BitTorrent Snags Warner Brothers

BitTorrent continues its efforts to go legit. The company has just snagged a deal with Warner Brothers. The Hollywood giant, part of Time Warner (my employer) will use BitTorrent to distribute and sell Warner Brothers content online. It is first major studio to sign a deal with BitTorrent that has been working with the MPAA to go legit, and become a distribution channel for Hollywood content. Earlier this year, BitTorrent, signed a deal with UK-based cable provider, NTL for legal P2P distribution.

The service will launch later this summer and will include newer releases such as Harry Potter and the Goblet of Fire. Now, this is not an exclusive deal, and the burden of distribution and sales falls on BitTorrent. Warner makes its content available for distribution. Time Warner has been toying with many different online video distribution technologies. AOL, for instance has a deal with Kontiki, and has been working with BrightCove. In Germany it has another kind of digital distribution deal. Only yesterday the Time Warner announced that it was working with its affiliate television station owners and will streaming content off the affiliate websites.

An optimists view would be that Warner Brothers like other content owners is charging boldly into the exciting new future. A more pessimistic view would be, wouldn’t it cut into DVD sales, leading to the more basic problems of divisional P&L statements? I posed this question to Warner folks who pre-briefed me about the upcoming launch. “DVD is a great business and we see BitTorrent as an opportunity to only increase the pie,” says Jim Wuthrich, Senior Vice President, Warner Bros. Home Entertainment. He sees the initial impact as incremental. WB, is hoping that 15% of BitTorrent users become buyers of their content. That is a modest goal, and quite achievable.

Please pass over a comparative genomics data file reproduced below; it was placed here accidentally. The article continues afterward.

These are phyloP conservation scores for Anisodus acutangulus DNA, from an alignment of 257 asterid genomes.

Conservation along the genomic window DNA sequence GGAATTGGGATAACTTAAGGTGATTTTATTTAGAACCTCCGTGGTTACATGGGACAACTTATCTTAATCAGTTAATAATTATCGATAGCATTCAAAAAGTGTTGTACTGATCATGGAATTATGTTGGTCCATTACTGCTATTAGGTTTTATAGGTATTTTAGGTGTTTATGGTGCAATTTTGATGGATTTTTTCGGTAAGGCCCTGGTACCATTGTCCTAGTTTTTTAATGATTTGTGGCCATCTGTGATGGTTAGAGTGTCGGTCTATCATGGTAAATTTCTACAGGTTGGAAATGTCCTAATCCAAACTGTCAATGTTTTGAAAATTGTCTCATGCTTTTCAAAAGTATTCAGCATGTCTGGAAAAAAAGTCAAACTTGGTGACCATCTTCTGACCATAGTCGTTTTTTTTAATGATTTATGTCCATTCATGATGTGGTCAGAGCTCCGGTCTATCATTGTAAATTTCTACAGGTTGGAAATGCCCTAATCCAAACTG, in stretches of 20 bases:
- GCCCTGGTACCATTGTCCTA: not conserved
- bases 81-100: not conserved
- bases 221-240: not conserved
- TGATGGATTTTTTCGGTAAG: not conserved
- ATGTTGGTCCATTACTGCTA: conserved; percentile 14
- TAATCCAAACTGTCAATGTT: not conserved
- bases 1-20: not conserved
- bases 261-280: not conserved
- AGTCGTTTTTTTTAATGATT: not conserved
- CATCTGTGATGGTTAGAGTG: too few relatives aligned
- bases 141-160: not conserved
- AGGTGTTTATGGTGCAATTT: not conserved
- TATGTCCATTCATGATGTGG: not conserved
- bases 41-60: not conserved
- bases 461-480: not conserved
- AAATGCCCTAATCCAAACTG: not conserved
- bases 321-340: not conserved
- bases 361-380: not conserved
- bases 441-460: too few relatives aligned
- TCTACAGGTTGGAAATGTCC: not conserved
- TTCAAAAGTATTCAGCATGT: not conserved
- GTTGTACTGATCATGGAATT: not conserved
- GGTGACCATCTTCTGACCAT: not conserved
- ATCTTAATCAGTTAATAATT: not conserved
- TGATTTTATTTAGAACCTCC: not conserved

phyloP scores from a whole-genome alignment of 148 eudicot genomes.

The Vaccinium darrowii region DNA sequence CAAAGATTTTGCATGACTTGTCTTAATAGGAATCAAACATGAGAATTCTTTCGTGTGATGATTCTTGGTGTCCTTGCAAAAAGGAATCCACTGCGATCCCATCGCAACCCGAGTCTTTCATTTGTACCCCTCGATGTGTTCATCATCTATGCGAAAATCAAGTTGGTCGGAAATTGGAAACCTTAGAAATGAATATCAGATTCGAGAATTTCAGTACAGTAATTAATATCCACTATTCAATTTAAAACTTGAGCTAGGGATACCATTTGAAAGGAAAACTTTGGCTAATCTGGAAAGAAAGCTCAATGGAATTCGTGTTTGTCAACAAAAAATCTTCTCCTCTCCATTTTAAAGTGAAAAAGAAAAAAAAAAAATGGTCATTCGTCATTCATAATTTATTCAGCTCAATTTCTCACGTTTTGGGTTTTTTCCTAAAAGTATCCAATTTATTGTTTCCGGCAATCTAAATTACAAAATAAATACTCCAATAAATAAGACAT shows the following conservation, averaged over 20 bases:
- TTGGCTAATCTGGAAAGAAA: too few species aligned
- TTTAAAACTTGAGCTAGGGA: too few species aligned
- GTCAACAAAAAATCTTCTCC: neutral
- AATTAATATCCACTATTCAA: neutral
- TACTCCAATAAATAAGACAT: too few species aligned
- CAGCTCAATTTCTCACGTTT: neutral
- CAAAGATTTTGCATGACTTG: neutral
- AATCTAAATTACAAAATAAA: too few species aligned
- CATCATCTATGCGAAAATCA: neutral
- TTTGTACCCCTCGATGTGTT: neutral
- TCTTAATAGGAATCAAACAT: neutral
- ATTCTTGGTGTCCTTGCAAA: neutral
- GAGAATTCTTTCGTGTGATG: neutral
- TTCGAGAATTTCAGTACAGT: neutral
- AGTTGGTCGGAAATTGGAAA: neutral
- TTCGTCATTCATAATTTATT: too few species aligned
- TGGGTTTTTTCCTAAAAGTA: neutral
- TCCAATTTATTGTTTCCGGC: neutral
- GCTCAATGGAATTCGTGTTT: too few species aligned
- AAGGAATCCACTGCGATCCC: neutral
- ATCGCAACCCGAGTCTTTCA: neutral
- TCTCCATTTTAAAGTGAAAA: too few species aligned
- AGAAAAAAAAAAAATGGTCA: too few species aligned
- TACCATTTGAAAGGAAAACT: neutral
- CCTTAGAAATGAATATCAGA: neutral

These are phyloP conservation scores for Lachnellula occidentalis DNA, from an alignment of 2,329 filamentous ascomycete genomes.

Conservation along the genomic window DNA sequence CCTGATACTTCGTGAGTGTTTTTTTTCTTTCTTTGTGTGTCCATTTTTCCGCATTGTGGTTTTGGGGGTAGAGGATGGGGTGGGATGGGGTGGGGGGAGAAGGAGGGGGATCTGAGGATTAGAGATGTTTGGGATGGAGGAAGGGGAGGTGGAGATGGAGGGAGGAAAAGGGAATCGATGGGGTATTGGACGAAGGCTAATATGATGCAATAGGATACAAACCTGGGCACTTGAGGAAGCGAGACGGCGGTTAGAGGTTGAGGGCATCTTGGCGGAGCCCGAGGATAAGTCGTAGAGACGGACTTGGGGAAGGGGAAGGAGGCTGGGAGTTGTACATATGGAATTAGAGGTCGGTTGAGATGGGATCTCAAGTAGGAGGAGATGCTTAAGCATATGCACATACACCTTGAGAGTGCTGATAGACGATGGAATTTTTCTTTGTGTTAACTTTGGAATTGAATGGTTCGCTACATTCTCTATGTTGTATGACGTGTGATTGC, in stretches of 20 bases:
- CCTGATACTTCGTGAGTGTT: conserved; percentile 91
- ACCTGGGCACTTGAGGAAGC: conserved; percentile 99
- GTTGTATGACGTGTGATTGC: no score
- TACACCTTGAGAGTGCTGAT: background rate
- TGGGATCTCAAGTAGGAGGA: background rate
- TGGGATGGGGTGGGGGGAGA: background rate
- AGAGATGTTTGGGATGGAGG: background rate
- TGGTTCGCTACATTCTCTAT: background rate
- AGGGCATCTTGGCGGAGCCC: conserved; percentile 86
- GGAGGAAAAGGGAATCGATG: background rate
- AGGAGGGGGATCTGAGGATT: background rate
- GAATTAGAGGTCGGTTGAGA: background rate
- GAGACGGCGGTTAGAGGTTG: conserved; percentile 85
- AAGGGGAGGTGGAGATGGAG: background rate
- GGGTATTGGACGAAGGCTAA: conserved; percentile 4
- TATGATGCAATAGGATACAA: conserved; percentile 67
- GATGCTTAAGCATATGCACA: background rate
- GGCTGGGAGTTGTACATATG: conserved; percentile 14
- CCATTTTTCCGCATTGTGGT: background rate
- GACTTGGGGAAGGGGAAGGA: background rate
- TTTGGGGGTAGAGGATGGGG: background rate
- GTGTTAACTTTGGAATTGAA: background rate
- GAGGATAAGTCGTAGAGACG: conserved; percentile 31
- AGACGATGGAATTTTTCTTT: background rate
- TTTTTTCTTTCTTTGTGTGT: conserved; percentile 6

While BitTorrent might be good and all, it still cannot meet the ease-of-download of iTunes, which like music, is making downloading legal video a mainstream activity. Wuthrich pointed out that the company, like most in Hollywood is in talks with Apple as well. BitTorrent is a great way to distribute content, but the slow uplink speeds, and individual file sharers-throttling the bandwidth ruins the experience. The ISPs are beginning to crack down on bandwidth hogging services such as BitTorrent.

In addition, other erstwhile not so legit services are going legit these days, clouding the competitive landscape. For example, Azureus recently launched its own distribution platform, based on BitTorrent technology.

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